Domestic Politics in Kenya’s Foreign Relations II: Uhuru Talked to Aljazeera

 

It never received as much attention both in the so called mainstream and social media. Maybe it is I who needs to find new friends who follow such events of national importance, or follow the news a bit closer. I am talking about Uhuru Kenyatta’s interview with Aljazeera’s Folly Bah Thibault on the programme Talk to Aljazeera. If you missed it, here’s a link you can watch it and form your own opinion about your future leaders: http://www.aljazeera.com/programmes/talktojazeera/2013/01/20131228450568673.html

The main issue, which may be obvious to fervent followers of Kenyan politics, was the ICC. A while back, on the 4th of November 2012, I published a post on a similar issue. It revolved around the consequences to our foreign policy of having the Hague pair at the helm of Kenya’s political leadership. For 25 good minutes Uhuru Kenyatta was grilled about the direction he would take the country if elected.

Notwithstanding the perpetual interruptions by the interviewer almost frantic for direct answers, there were pertinent questions that needed answers by the interviewee. A lot of commentators focused on the journalistic ethics of the former and did not objectively scrutinize the answers of the latter. What issues did this interview bring to the fore?

First, there is the issue of trial dates. The ICC trial chamber has set the dates in April. These dates will be smack in the middle of elections if the current opinion polls are above reproach. Under the current constitution of Kenya, if there is no clear majority winner (i.e. 50% + 1) then the county goes to a runoff. It must be done within 30 days of the general elections, between the first and second placed candidates. It means that UhuRuto ticket may be engaged in serious campaigns while at the Hague facing egregious charges.

Secondly, suppose they win what then? Folly posed this question to Uhuru who started off by reiterating their support for the process. Despite the barrage of questions on he could be genuine about this support whereas the current ICC prosecutor has accused the government which he serves of non compliance, Uhuru stood his ground. However therein lays a bigger issue.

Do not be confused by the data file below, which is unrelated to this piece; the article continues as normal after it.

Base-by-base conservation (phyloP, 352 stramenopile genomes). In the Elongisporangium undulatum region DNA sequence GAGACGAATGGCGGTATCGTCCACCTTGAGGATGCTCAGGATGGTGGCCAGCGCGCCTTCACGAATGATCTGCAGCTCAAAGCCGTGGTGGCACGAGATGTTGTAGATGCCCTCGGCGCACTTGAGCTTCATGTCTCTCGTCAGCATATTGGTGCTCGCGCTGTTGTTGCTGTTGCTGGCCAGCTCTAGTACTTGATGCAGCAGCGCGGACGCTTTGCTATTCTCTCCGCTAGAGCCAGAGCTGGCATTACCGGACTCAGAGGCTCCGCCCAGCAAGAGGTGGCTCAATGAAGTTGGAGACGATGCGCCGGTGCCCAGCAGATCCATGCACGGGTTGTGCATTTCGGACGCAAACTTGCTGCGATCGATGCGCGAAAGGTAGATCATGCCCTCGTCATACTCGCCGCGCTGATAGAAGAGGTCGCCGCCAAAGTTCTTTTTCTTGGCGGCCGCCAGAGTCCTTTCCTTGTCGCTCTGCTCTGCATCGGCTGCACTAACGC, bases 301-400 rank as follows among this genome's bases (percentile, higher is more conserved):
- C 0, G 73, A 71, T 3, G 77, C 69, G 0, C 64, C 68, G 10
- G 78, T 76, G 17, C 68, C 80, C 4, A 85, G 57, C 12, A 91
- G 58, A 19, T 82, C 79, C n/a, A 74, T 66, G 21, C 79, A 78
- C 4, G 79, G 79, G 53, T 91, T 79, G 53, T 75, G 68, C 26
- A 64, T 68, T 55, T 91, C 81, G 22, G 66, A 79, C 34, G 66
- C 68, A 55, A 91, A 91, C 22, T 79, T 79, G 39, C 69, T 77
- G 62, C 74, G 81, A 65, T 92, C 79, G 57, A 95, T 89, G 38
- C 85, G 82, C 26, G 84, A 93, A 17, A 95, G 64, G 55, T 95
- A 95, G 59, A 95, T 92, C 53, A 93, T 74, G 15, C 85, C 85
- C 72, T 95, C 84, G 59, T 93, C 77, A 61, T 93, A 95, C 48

If come April, we have Uhuru and Ruto as the president who will handle the affairs of the state while the pair fends off international criminal charges? In my view, Uhuru was elusive as he just said ‘the government will continue to run’ without any specifics as how that would happen. In case you have not noticed, it is unprecedented that the president and his deputy of any country would be out of that country at the same time. Considering the close proximity in dates and the preparations involved, there’s a strong likelihood that both the president and his deputy will be out.

Thirdly, there is the looming question on sanctions. The presidential candidate can shout sovereignty at the top of their lungs but must understand that the concept is not practiced in isolation. There is always the international community that we must deal with and I think it is not enough for him to say that he will work with those who are willing and ideally leave out the rest. He questioned the interests of those states in Kenya perhaps in an attempt to impute imperialistic motives.

The ambassador of the United Kingdom to Kenya has been categorical on the issue. It is not the policy of the United Kingdom to deal with persons subject to the ICC process. In other words, we will not deal with Kenya should they choose the ICC pair. This is a perfect example of freedom and necessity as there is what you want to do and what you can do.

Finally there is the issue of state failure. There is no universally accepted definition of the term. However whenever one speaks of the term the first example would be Somali. So can Kenya end up like Somali of the pair will be elected? I do not see any evidence of this owing to the strong institutions that have been placed by the constitution. If we had strong and armed resistance to the government like in Mali of DRC, then perhaps a situation like that could ensue.

All in all, it is up to the Kenyan voter to choose his/her leader wisely. Keep the peace!